Quemerford Road, Islington, London, in the snow
The stories of Quemerford in Wiltshire and Comberford in Staffordshire and how their names became family names should also take account of the places the have also given their name to, the places that have been named after these families, and placenames that have been confused at times with the Comerford and other spellings and variants of the family name.
Comerford’s Lane was close to Upper John Street in Kilkenny. It is named in 1832, but its location is no longer known. There is a Comerford Lane in Carrick-on-Suir, Co Tipperary, and Comerford’s Lot is in Golden, Co Tipperary.
Houses on Comerford Road in Brockley, Islington, London
Comerford Road in London SE4 is off Brockley Road in the Borough of Lewisham. The nearest underground station to Comerford Road is New Cross Gate Tube (East London line), which is about 35 minutes to the north-west. The nearest rail stations are at Crofton Park, seven minutes away, and at Brockley, nine minutes away.
Saint Mary Magdalene on Comerford Road in Brockley, Islington, London
In addition, in North London, there is a Quemerford Road in Islington, London N7.
Outside London, there is a Comerford Way in Winslow in Buckinghamshire.
Comberford in Staffordshire and the Comberford family have given their name to a number of streets: There is a Comberford Road in Tamworth, Staffordshire, while Comberford Lane runs from the entrance to the drive leading to Comberford Hall and the village of Wigginton. Comberford Drive is in Wednesbury, Cumberford Avenue in Birmingham is the location of Cross Primary School, while Cumberford Close and Cumberford Hill are in Bloxham, near Banbury, Oxfordshire.
Any Comerford who has been frustrated by misspellings or being asked to repeat their name, will doubtless have wondered where Somerford is, or if there is such a place. And there are places called Somerford in Staffordshire, Gloucestershire, Wiltshire and Cheshire.
Somerford Hall, Staffordshire
Somerford Hall, an elegant Georgian mansion in Staffordshire
Somerford Hall is an elegant Georgian mansion set in over 200 acres of landscaped parkland in Staffordshire six miles from both Stafford and Wolverhampton, and 15 miles north of Birmingham.
Somerford Hall is now marketed as a venue for conferences, corporate hospitality, weddings, parties and other special occasions. There are five event rooms and 20 bedrooms.
Somerford Keynes, Gloucestershire
All Saints’ Church in Somerford Keynes, Gloucestershire
Somerford Keynes is a small village in the Cotswolds in Gloucestershire, close to the River Thames and Thames Path, a couple of miles from its source and close to the Cotwold Water Park, on the border of Wiltshire and Gloucestershire, midway between Cirencester, Swindon and Malmesbury.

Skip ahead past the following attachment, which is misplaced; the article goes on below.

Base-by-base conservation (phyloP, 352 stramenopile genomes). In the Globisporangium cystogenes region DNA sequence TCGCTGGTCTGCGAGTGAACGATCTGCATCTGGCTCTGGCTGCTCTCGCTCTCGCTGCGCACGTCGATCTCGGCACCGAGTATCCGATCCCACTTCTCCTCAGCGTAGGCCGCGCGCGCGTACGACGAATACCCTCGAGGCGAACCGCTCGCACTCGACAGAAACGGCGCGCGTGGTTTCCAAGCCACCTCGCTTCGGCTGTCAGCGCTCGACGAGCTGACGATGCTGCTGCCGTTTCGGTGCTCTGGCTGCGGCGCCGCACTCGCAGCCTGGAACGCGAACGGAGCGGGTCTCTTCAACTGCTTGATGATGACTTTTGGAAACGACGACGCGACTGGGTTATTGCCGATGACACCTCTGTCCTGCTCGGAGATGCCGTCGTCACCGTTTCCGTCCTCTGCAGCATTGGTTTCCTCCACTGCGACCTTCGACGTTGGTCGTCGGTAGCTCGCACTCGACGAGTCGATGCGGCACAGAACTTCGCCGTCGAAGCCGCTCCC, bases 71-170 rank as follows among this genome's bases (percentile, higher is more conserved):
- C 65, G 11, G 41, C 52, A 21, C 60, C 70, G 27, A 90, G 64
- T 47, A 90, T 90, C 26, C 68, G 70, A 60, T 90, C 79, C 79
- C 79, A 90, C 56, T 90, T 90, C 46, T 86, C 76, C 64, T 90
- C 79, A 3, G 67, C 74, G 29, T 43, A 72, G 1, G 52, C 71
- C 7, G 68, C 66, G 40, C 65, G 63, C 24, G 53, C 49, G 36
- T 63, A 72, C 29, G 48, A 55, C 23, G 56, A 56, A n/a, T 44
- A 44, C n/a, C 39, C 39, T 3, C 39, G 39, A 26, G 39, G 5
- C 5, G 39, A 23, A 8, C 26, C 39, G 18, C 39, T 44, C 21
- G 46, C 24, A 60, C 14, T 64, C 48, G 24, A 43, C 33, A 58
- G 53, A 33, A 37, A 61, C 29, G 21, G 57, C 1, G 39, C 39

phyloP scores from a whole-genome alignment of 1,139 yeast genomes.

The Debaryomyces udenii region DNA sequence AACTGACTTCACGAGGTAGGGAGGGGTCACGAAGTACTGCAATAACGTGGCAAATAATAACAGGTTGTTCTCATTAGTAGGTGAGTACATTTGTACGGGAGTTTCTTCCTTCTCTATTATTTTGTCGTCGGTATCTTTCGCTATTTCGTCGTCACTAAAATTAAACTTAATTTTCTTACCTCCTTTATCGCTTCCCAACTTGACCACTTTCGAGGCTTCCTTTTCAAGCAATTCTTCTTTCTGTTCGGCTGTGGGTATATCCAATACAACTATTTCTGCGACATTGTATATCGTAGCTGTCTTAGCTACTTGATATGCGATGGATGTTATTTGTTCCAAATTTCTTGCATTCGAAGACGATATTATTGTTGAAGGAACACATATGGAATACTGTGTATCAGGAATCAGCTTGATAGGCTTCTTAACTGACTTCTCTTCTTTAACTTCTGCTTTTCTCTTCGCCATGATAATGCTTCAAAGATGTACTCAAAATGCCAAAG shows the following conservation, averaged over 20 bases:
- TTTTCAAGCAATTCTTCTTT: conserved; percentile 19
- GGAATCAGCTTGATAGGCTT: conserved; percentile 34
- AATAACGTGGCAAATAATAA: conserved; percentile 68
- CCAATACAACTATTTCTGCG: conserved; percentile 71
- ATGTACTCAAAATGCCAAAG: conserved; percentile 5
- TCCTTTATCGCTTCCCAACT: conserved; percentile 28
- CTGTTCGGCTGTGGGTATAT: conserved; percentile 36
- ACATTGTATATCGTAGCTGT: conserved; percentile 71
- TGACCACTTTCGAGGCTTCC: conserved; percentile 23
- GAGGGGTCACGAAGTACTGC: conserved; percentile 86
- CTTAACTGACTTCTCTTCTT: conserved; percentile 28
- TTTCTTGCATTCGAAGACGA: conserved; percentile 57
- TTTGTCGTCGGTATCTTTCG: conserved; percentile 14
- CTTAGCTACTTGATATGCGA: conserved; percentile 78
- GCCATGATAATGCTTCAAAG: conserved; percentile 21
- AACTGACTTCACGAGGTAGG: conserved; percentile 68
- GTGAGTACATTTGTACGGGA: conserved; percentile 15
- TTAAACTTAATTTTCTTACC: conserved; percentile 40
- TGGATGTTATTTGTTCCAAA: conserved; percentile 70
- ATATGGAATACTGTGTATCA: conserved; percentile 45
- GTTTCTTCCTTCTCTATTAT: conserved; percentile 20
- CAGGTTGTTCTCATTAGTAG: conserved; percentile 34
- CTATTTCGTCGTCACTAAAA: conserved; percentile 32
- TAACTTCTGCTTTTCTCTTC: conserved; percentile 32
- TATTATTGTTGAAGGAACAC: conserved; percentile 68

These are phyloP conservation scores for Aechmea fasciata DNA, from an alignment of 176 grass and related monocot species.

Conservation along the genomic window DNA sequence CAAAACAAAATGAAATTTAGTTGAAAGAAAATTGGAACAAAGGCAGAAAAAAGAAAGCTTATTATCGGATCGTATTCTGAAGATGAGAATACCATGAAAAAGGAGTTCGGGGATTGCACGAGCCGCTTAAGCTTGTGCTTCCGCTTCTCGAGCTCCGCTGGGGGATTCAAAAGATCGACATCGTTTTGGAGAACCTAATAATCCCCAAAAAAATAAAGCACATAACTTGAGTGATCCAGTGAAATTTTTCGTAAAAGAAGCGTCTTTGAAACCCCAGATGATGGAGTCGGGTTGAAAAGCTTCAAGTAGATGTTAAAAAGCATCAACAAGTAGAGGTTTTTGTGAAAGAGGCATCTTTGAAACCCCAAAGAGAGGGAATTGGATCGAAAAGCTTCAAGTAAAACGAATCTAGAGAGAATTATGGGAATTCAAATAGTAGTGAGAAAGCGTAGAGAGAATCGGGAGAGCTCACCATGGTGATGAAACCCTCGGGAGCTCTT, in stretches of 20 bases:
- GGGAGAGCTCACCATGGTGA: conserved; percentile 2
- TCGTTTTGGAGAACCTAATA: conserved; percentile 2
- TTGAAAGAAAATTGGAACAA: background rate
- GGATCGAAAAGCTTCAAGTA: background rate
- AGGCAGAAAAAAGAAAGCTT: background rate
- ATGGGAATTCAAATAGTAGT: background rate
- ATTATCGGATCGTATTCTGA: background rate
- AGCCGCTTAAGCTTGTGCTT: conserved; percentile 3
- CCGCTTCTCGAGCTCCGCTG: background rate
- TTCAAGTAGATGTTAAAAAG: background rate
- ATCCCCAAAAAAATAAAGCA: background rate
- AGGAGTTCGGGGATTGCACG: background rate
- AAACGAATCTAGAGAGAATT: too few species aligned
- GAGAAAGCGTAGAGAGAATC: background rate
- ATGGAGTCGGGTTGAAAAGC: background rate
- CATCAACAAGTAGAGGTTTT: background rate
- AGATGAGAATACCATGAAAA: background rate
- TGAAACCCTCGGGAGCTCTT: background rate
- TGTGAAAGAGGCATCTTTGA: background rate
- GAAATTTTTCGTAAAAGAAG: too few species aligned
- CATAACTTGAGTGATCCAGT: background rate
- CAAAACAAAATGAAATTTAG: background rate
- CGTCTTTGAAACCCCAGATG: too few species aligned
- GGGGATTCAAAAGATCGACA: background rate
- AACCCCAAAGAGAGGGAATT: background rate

Somerford Keynes is also the name of a character in the Rutshire Chronicles by Jilly Cooper.
Excavations in the late 1980s uncovered evidence of Iron Age and Roman settlements at Somerford Keynes, dating from the early 1st century AD to the early 2nd century AD, with an unusually large number of coins and brooches. However, the village is first mentioned in the year 685 AD, when a charter confirmed a gift of 40 hides of land by King Ethelred’s nephew, Bertwald, to Aldhelm, the first Abbot of Malmesbury.
In 1211, the manor was held by William de Cahaignes, an ancestor of the Keynes family. The manor house dates from the 15th century and is Grade II listed. The Church of All Saints is a Grade II* listed building with Saxon foundations from about 685. It was largely rebuilt in the early 13th century, with the tower being added in 1710-1713, which was restored 1875.
Somerford Magna and Somerford Parva, Wiltshire
The Parish Church of Saint Peter and Saint Paul in Great Somerford, Wiltshire
In Wiltshire, Great Somerford, or Somerford Magna, is a village within Dauntsey Vale, next to the River Avon, and about 19 km (12 miles) west of Swindon. The parish church is the Church of Saint Peter and Saint Paul
Great Somerford was once served by a railway station on the Malmesbury to Dauntsey branch of the Great Western main line. The station, then known simply as Somerford, was opened in 1877. In January 1903 a station on the Wootton Bassett to Badminton line was opened at nearby Little Somerford, or Somerford Parva, and the station at Great Somerford was renamed Great Somerford for clarity.
The Little Somerford route was much more popular, and rail traffic through Great Somerford declined steeply. The station there was downgraded to Great Somerford Halt in May 1922; by the time it closed altogether in 1933, it was averaging one passenger per train.
Neighbouring Little Somerford, which is eight miles north-east of Chippenham and three miles south east of Malmesbury, has a population of 360. In the past, the village has been known as Somerford Parva, Somerford Molines and Somerford Maudit – John Maudit owned much of the land in the 14th century.
The parish church of Saint John the Baptist in Little Somerford has noteworthy wall paintings, carved wood, stained glass windows and a rood screen thought to have come from Malmesbury Abbey and dated about 1350.
All Saints’ Church, Somerford, Cheshire ... built as a chapel for Someford Hall in 1725, it now serves as a chapel of ease
In Cheshire, Somerford is near the hamlet of Brereton Heath, between Congleton and Holmes Chapel. For generations, Somerford Hall was the home of the Shackerley family. However, Somerford Hall was demolished in the 20th century, and all that survives of the old house is one wing and the stables.
All Saints’ Chapel in Somerford is a Grade II* listed building, and since 1943 it has been a chapel of ease in the benefice of Astbury and Smallwood in the Diocese of Chester.
The chapel was built in 1725 as a domestic chapel to Somerford Hall by Peter Shackerley, who died a year later and who is buried in a grave in the churchyard. The chapel is built in chequer brick in four bays. On the north side of the altar is a 17th century memorial to Elizabeth Shakerley who died in 1691.